Embryo (botany)

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Embryo of a cedar with the cotyledons (c), the hypocotyl (h) and the radicula (r). The endosperm (e) is a nutrient tissue that surrounds the embryo.

In plants, the embryo or seedling is the germ that develops from the fertilized egg cell ( zygote ) and is still nourished by the mother plant. All plants that form an embryo are grouped together as embryophyta .

Research history

The first description of the plant embryo was provided by Giovanni Battista Amici in 1824. He assumed that the embryo emerges from a "germinal vesicle" (egg cell) in the embryo sac and that the pollen tube that penetrates the embryo sac only stimulates the development of the embryo. In contrast, Matthias Jacob Schleiden postulated in 1836 that the embryo emerges from the tip of the pollen tube. Both views found further supporters, and a lively debate ensued until Wilhelm Hofmeister stated in several publications from 1847 to 1861 to the general conviction that Amici's interpretation was correct. It was not until 1884 that Eduard Strasburger described the fusion of the pollen tube with the embryo sac ( syngamy ), thereby refuting both Amici's and Schleiden's hypotheses.

Different types

Development of the embryo of a dicotyledonous plant: 1) Endosperm 2) Zygote 3) Embryo 4) Suspensor 5) Cotyledons 6) Sprout apical meristem 7) Root apical meristem 8) Radicle 9) Hypocotyl 10) Epicotyl 11)
Seed coat phase I - zygote stage after double fertilization . Phase II - Proembryo stage: the zygote divides into the proembryo and the suspensor. Phase III - spherical stage. Phase IV - cardiac stage. Phase V - Torpedo stage: the radicula takes on a torpedo shape. Phase VI - cane stage: mature embryo.

In the case of mosses and ferns , the embryo continues to develop. In the seed plants , the embryo enters a resting stage in the seed , so it can be clearly distinguished from other growth stages. The development of the embryo from the zygote to the final shape in the semen is called embryogenesis or embryogeny.

According to the orientation, there are two types:

  • endoscopic embryos have a scion pole that is directed inwards. They occur in the seed plants and most fern plants.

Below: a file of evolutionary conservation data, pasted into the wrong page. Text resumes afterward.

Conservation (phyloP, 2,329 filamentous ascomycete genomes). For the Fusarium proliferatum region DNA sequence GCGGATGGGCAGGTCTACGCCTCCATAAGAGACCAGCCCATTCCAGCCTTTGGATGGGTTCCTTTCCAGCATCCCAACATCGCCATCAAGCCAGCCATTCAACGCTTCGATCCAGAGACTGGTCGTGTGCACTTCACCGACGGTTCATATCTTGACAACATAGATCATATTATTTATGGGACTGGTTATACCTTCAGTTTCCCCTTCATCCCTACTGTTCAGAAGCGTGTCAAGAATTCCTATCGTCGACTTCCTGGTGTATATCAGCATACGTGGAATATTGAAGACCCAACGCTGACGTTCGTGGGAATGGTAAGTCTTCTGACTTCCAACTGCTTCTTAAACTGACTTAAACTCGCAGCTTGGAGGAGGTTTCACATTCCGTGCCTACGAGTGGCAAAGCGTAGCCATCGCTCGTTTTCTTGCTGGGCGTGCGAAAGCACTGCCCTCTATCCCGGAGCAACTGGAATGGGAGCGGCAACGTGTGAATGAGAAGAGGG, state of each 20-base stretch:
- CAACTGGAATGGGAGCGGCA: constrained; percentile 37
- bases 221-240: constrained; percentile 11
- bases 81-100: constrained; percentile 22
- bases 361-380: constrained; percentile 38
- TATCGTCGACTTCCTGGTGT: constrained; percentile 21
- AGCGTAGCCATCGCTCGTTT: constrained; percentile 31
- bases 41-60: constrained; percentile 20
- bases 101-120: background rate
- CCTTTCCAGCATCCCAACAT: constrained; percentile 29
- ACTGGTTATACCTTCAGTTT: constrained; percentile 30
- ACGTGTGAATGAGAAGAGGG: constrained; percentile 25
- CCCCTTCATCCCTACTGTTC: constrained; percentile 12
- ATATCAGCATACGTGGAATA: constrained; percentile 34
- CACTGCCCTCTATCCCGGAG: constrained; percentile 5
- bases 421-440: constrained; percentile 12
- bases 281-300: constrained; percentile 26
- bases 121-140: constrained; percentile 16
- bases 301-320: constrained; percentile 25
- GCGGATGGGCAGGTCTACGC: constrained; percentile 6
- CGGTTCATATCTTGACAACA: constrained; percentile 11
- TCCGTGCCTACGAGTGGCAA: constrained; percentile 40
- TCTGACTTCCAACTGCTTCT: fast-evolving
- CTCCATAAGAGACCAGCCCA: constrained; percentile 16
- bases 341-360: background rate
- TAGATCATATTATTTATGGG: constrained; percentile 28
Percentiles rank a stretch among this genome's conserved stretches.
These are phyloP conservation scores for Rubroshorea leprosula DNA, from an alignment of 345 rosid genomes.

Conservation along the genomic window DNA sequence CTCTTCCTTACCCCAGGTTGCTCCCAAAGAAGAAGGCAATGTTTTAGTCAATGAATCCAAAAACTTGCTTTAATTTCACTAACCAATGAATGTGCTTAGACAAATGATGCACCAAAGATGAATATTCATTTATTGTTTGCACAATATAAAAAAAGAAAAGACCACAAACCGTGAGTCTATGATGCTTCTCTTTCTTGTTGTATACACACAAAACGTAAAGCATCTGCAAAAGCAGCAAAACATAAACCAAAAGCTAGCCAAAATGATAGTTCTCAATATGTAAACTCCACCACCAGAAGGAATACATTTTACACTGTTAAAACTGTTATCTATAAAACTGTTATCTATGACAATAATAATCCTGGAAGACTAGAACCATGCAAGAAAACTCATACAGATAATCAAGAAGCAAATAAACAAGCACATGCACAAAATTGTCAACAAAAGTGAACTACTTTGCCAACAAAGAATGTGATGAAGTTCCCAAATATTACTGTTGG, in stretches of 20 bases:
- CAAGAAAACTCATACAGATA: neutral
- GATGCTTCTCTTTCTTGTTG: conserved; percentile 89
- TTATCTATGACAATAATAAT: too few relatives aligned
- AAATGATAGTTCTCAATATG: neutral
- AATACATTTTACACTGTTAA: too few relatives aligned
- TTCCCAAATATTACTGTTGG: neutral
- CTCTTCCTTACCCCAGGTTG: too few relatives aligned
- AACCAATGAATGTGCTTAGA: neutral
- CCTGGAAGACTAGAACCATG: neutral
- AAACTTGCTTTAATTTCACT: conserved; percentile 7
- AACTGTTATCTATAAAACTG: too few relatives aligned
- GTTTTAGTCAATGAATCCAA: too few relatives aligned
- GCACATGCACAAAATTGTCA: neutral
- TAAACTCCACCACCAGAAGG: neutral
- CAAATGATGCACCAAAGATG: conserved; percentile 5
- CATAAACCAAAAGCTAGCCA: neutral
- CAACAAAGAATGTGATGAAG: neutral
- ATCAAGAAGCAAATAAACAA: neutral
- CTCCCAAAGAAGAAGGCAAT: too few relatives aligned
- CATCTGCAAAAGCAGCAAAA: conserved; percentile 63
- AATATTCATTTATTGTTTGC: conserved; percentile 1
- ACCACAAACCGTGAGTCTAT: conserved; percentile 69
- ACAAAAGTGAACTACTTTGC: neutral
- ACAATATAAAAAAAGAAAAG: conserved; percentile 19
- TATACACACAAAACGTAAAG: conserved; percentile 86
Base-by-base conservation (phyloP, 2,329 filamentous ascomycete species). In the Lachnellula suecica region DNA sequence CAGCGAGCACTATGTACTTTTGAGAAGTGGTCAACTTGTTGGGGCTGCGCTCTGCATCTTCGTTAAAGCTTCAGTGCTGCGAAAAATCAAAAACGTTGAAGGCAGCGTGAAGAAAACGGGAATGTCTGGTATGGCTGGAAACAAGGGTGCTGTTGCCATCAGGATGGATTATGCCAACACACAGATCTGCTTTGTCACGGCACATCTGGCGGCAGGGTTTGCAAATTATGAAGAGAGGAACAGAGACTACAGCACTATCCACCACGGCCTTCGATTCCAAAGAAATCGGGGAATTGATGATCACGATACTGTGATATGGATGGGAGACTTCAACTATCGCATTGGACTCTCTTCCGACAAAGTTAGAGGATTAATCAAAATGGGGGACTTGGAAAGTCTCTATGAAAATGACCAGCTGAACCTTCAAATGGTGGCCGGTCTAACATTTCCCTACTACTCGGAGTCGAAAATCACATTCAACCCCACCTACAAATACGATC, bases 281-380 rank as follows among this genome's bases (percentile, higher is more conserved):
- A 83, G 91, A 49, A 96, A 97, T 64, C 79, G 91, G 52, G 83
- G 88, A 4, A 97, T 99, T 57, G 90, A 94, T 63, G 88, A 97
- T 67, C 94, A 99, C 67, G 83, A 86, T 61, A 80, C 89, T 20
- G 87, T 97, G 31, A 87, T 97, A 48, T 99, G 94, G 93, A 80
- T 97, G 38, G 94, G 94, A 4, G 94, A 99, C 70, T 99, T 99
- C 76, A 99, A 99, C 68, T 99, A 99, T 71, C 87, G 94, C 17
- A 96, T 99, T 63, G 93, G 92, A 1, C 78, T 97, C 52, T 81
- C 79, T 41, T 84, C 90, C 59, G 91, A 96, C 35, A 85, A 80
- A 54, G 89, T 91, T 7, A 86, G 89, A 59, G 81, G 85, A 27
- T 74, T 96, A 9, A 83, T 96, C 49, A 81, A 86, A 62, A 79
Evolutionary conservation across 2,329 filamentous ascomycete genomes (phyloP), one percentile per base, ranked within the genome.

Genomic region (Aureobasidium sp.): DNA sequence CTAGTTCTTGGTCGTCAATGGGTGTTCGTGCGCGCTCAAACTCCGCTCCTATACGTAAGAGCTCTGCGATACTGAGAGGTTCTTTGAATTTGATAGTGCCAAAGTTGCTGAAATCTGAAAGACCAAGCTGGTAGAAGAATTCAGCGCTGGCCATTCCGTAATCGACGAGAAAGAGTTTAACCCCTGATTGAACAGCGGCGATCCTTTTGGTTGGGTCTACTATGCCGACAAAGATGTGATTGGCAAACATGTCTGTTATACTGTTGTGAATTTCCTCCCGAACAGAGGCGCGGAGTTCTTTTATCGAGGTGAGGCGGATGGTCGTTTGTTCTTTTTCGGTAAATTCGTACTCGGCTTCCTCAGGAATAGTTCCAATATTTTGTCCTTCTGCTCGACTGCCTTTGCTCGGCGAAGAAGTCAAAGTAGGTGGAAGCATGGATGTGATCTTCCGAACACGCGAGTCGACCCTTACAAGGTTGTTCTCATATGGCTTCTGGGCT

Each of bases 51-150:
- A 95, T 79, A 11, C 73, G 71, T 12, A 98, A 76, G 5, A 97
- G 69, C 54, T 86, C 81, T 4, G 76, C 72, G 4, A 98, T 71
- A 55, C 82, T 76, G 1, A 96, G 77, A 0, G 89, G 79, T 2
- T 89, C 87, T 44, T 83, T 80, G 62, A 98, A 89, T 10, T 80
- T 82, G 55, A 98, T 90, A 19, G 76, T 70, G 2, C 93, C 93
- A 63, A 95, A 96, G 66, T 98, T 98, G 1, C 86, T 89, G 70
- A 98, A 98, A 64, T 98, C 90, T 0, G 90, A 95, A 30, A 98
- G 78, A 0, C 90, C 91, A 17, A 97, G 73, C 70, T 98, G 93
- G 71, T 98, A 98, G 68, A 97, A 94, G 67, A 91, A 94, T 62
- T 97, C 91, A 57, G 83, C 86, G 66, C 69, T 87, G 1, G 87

• In exoscopic embryos, the inward-facing cell becomes the foot, the outer one develops into the sprout pole and then into the sporangium . Exoscopic embryos occur in mosses and horsetail .

Structure in the seed plants

The finished embryo of the seed plants usually consists of the following parts:

  • The suspensor pushes the developing embryo from the micropyle into the nutrient tissue ( endosperm ). The connection between suspensor and actual embryo consists of one or more cells and is called the pituitary gland . Suspensor and pituitary gland are usually no longer recognizable in the ripe semen.
  • The cotyledons or cotyledons are available in different numbers.
  • The hypocotyl is the section of the shoot that connects the cotyledons with the radicle.
  • The epicotyl is the section of the shoot that lies between the cotyledons and the next following leaves, the primary leaves.
  • The radicle or radicle , the root system .
  • The plumula (shoot bud) lies between the cotyledons or next to the single cotyledon and is the axis meristem with the first leaf systems.


In seed plants with several archegonia per ovule , several embryos can develop (polyzygotic polyembryonia ). Usually only one of them develops into a mature embryo, so that the mature seed contains only one embryo.


  • Gerhard Wagenitz : Dictionary of botany. The terms in their historical context. 2nd, expanded edition. Spektrum Akademischer Verlag, Heidelberg / Berlin 2003, ISBN 3-8274-1398-2 , p. 92 f.

Web links

Commons : Plant embryo  - collection of images, videos and audio files

Individual evidence

  1. BM Johri (ed.): Embryology of Angiosperms. Springer, Berlin / Heidelberg / New York / Tokyo 1984, p. 377.